1-7 of 7 results  for:

  • politicians in American or USA x
  • state governor x
  • military combatants x
  • Results with images only x
Clear all

Article

Chamberlain, Joshua Lawrence (08 September 1828–24 February 1914), soldier, politician, and educator, was born in Brewer, Maine, the son of Joshua Chamberlain, a farmer and shipbuilder, and Sarah Dupee Brastow. After attending a military academy in Ellsworth, Chamberlain entered Bowdoin College in 1848, graduating in 1852. Three years later, after graduating from the Bangor Theological Seminary, he joined Bowdoin’s faculty and taught a broad range of subjects, including logic, natural theology, rhetoric, oratory, and modern languages. In 1855 he married Frances Caroline Adams; of the couple’s five children, three survived to adulthood....

Article

Colquitt, Alfred Holt (20 April 1824–26 March 1894), Confederate military officer and politician, was born in Walton County, Georgia, the son of Walter T. Colquitt, an attorney and later a judge, congressman, and U.S. senator, and Nancy Lane. Graduating from Princeton University in 1844, Colquitt studied law and was admitted to the bar in Georgia in 1846....

Article

Dix, John Adams (24 July 1798–21 April 1879), politician and general, was born in Boscawen, New Hampshire, the son of Timothy Dix, a merchant, and Abigail Wilkins. He received a varied liberal education, including a year at Phillips Exeter Academy and fifteen months at the College of Montreal. At age fourteen, while being tutored in Boston, Dix pleaded to join the army to defend the nation in the War of 1812. His father, a major, helped him to obtain a commission, and he served in battles at Chrysler’s Field (1813) and Lundy’s Lane (1814). His father’s death during the war caused Dix to stay in the army to help support his stepmother and siblings. Serving as an aide to Major General ...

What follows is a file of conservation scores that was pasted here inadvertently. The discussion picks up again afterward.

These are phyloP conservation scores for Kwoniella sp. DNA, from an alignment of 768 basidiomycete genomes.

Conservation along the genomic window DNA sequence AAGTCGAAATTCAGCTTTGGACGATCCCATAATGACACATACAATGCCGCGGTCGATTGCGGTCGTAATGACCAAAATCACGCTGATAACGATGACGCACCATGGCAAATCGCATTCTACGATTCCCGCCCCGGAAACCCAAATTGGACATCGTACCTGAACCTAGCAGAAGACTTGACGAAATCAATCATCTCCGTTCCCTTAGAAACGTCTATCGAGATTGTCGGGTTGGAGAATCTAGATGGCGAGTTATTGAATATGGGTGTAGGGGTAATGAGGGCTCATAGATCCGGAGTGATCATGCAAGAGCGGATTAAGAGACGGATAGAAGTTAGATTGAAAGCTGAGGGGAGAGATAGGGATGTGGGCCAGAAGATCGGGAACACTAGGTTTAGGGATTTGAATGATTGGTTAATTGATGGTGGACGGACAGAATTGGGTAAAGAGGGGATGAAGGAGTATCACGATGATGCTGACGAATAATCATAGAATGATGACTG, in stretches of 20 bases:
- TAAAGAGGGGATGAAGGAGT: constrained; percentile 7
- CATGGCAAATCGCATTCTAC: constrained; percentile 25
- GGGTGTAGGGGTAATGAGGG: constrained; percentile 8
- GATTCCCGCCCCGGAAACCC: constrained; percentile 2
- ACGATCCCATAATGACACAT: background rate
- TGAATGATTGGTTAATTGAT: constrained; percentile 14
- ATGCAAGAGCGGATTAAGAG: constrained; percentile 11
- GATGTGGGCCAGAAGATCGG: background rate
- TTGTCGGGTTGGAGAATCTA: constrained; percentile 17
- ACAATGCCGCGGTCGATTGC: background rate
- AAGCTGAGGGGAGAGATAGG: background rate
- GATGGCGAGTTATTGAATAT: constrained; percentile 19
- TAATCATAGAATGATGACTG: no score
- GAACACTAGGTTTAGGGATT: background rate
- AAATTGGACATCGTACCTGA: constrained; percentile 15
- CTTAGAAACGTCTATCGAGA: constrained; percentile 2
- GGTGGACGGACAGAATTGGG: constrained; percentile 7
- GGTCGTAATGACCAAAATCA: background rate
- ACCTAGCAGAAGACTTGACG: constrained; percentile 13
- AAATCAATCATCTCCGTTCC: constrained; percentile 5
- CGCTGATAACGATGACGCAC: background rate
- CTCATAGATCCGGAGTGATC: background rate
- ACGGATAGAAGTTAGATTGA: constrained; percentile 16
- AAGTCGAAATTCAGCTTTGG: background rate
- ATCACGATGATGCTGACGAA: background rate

Article

Gordon, John Brown (06 February 1832–09 January 1904), soldier and politician, was born in Upson County, Georgia, the son of Zachariah Herndon Gordon, a minister, and Malinda Cox. After studies at a private school established by his father, John attended Pleasant Green Academy for a year before entering the University of Georgia in 1850. He did well at Georgia but did not graduate. In 1854 he moved to Atlanta to pursue a legal career. His practice, however, was not as successful as he had hoped, and he decided to explore other fields of employment. After a brief stint as a journalist covering the Georgia General Assembly, he joined his father in a coal-mining venture that quickly prospered. In 1854 he married Fanny Rebecca Haralson, with whom he had six children....

Article

Hartranft, John Frederick (16 December 1830–17 October 1889), Civil War officer and politician, was born near Pottstown, Pennsylvania, the child of Samuel E. Hartranft, a local landowner, and Lydia Bucher, both of German ancestry. He graduated from Union College in 1853 with a degree in civil engineering. About the same time as his marriage to Sallie Sebring (with whom he had one son and two daughters) in 1854, Hartranft changed his life’s vocation to law and politics....

Article

McClellan, George B. (03 December 1826–29 October 1885), general and presidential candidate, was born George Brinton McClellan in Philadelphia, Pennsylvania, the son of George McClellan, a physician, and Elizabeth Steinmetz Brinton. After two years at the University of Pennsylvania, he entered the U.S. Military Academy at age fifteen. Four years later he graduated second in the class of 1846....

Article

Pinckney, Thomas (23 October 1750–02 November 1828), soldier and statesman, was born in Charleston, South Carolina, the son of Charles Pinckney and Elizabeth “Eliza” Lucas. Members of South Carolina’s low-country landed aristocracy, his parents prepared him, his older brother, Charles Cotesworth Pinckney, and his sister, Harriott, for expected leadership roles in the colony’s society. Because of limited educational opportunities, the parents moved to England in 1753, enrolling the boys in local academies. Threats of war with France, however, forced the elder Pinckneys to return with Harriott to South Carolina in 1754, leaving their sons in England. Unfortunately, the elder Charles Pinckney died two months after arriving at Charleston....